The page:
A final note is that evidence reviews cannot end with the statistical analysis. Donor milk costs $3.50 per ounce or more via standard milk banks.  Cost effectiveness needs to be evaluated in order to make this costly recommendation. Given the limitations of the literature and the cost involved, a local team of experts decided against widespread adoption of donor breast milk for premature infants. 


References:

Boyd, C. A., Quigley, M. A., & Brocklehurst, P. (2007).  Donor breast milk versus infant formula for preterm infants:  Systematic review and meta-analysis.  Archives of Diseases in Childhood, Fetal and Neonatal Edition, 92, F169-F175.  doi:  10.1136/adc.2005.089490

Quigley, M., Henerson, G., Anthony, M. Y., McGuire, W.  (2008).  Formula milk versus donor breast milk for feeding preterm or low birth weight infants.  Cochrane Database of Systematic Review 2007, Issue 4.  Art. No.:  CD002971.  doi:  10.1002/14651858.CD002971, pub2


Submitted by: 
Kathy Russell-Babin, MSN, RN, ACNS-BC, NEA-BC
Sr. Manager, Institute for Evidence-Based Care
Meridian Health System

www.meridianiebc.com

Posted by Lisa Morris Bonsall on 9/12/2012 8:13:30 AM with 0 comments

Trackback URL: http://www.nursingcenter.com/evidencebasedpracticenetwork/trackback/86190baf-4f96-416f-a36d-4d3121be759b/When-does-gold-become-tarnished.aspx?culture=en-US

Comments
Blog post currently doesn't have any comments.
Leave comment Subscribe



 Security code

Latest blog comments

2/18/2013
dhartz
Recently we went to solid color uniforms for all staff depe...

12/20/2012
rn nurse
This blog is very nice. i like it. please keep it up.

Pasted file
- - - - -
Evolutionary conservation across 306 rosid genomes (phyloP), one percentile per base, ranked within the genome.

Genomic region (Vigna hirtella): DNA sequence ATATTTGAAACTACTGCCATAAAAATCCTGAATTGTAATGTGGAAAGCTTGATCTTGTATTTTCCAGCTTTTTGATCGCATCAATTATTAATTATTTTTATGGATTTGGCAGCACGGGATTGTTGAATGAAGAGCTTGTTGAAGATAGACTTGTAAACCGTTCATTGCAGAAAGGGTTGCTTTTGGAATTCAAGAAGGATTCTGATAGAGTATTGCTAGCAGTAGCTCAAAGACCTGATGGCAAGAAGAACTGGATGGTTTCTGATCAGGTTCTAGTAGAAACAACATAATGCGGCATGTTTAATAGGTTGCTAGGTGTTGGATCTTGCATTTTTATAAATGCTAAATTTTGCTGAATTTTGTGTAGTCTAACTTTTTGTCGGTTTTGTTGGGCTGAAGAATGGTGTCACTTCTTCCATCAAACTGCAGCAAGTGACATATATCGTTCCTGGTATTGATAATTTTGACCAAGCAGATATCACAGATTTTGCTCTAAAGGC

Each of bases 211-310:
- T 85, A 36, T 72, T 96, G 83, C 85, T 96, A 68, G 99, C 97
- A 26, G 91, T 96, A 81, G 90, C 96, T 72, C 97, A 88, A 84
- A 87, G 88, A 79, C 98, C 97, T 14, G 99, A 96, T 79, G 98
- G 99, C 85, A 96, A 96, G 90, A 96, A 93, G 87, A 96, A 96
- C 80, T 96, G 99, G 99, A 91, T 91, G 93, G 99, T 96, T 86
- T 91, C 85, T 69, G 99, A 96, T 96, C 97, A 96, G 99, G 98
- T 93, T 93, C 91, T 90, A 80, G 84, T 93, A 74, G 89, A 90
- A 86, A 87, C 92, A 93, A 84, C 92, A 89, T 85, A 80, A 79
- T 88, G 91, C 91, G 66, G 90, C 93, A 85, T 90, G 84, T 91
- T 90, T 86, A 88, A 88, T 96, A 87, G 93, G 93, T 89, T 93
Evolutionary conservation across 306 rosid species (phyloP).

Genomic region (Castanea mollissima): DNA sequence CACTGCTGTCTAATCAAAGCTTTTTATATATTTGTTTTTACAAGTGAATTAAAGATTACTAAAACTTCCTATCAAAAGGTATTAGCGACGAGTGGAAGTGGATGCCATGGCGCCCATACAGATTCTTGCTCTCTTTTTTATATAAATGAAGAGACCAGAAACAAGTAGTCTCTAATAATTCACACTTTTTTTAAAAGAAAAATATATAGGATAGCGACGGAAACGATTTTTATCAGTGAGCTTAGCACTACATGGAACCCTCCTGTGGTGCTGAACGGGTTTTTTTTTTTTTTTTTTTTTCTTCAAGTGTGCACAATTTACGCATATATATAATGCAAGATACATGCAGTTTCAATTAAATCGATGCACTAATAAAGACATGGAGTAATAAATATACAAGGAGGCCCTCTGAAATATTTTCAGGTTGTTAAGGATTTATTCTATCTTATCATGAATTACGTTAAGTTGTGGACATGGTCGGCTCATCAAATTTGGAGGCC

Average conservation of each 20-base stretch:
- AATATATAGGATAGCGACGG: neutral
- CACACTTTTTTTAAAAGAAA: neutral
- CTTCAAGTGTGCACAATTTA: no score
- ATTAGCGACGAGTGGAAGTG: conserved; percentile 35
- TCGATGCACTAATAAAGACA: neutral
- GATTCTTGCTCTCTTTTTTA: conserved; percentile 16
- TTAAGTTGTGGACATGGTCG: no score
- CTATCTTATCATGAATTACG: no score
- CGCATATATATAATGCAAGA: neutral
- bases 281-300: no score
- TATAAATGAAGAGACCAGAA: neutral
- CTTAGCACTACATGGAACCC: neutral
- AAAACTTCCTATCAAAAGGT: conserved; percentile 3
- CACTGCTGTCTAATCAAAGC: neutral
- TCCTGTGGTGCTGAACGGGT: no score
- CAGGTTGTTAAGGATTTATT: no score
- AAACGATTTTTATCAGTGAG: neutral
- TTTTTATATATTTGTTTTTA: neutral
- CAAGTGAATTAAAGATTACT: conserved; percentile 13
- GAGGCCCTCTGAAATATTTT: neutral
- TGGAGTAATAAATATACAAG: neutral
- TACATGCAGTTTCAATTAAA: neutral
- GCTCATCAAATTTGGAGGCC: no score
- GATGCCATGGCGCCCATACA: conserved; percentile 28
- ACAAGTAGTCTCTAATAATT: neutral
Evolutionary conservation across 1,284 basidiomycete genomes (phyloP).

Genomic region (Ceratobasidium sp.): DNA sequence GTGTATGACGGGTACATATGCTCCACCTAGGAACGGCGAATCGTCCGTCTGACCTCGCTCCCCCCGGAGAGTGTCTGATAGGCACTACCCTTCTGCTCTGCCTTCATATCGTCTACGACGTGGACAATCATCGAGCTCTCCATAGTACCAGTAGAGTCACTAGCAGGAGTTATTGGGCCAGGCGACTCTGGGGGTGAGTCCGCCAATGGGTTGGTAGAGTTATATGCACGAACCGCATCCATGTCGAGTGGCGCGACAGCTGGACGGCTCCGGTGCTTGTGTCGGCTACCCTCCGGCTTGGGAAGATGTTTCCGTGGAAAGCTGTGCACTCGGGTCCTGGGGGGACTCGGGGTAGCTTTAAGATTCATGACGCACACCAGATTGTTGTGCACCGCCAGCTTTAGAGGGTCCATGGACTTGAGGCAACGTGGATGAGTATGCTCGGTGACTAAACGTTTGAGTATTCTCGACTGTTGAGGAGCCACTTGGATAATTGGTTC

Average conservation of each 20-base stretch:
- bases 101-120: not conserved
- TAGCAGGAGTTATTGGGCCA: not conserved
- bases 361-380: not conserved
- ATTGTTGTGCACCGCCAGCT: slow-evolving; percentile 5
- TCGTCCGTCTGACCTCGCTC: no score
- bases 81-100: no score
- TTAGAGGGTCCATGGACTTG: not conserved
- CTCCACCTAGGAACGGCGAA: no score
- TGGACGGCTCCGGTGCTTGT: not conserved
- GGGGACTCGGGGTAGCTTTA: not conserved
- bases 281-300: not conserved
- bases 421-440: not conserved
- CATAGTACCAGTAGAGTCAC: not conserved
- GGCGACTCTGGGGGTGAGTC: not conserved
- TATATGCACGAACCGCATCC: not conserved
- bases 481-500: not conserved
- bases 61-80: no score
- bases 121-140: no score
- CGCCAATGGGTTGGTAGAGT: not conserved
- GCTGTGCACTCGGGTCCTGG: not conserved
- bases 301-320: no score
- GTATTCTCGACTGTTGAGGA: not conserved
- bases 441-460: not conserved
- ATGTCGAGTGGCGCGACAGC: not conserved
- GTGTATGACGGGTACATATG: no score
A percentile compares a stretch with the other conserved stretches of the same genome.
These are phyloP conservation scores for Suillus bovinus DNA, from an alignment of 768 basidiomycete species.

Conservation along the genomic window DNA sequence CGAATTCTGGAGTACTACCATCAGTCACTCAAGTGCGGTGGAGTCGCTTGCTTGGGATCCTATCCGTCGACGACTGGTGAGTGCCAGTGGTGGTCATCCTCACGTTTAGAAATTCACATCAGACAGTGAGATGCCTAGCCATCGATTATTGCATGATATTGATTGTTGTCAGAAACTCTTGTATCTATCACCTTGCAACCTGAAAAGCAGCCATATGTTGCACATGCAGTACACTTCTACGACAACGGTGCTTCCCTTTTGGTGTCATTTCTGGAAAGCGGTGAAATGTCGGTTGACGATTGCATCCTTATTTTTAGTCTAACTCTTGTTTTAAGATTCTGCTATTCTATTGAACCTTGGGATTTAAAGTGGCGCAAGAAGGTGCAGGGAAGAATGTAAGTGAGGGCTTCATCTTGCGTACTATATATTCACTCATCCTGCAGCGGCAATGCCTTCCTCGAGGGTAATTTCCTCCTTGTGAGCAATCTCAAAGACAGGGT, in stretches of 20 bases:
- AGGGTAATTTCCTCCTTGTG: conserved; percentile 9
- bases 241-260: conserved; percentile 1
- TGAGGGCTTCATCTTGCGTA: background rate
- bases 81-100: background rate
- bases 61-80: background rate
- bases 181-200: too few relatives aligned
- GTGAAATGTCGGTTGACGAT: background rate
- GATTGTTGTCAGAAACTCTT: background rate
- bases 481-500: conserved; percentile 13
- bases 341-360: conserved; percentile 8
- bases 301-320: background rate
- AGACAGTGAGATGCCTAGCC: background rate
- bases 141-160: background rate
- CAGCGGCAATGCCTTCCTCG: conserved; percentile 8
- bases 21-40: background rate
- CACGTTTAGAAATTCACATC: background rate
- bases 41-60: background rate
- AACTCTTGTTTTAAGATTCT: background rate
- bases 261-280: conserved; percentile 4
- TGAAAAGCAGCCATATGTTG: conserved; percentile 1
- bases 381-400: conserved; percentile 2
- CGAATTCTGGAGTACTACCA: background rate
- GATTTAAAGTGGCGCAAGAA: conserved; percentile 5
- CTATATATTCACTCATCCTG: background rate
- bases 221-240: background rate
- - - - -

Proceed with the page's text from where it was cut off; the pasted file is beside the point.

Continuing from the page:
9/19/2012
Judy
Great article and your blog template is so cool. This is a...

5/21/2012
Louise Malbon-Reddix
Clearly,the patient's comfort is to be given priority h...

5/3/2012
Gayla Cauldwell
Treating physiologic response and patient specific response...

4/29/2012
Kate McGuigan
Hi, Thanks for this. I found this really helpful for an...

4/28/2012
hublot replica
I think the information you provide is very useful for me, ...

4/23/2012
Bulk sms
This post is really something special and more information ...

4/12/2012
Dr. Navarrete
me interesa el articulo completo

3/22/2012
Lisa Bonsall
Hi Catherine - thank your for your comment! Certification d...

|< <  1 2 3   > >|

About your comments

We welcome comments, discussion, curiosity, and debate. Let us know about your nursing lives and personal experiences. We reserve the right to moderate comments that are intended to sell something or that are inappropriate or hostile.

Disclaimer

Views expressed on this blog are solely those of the authors or persons quoted. They do not necessarily reflect Lippincott's NursingCenter.com's views or those of Wolters Kluwer Health/Lippincott Williams and Wilkins.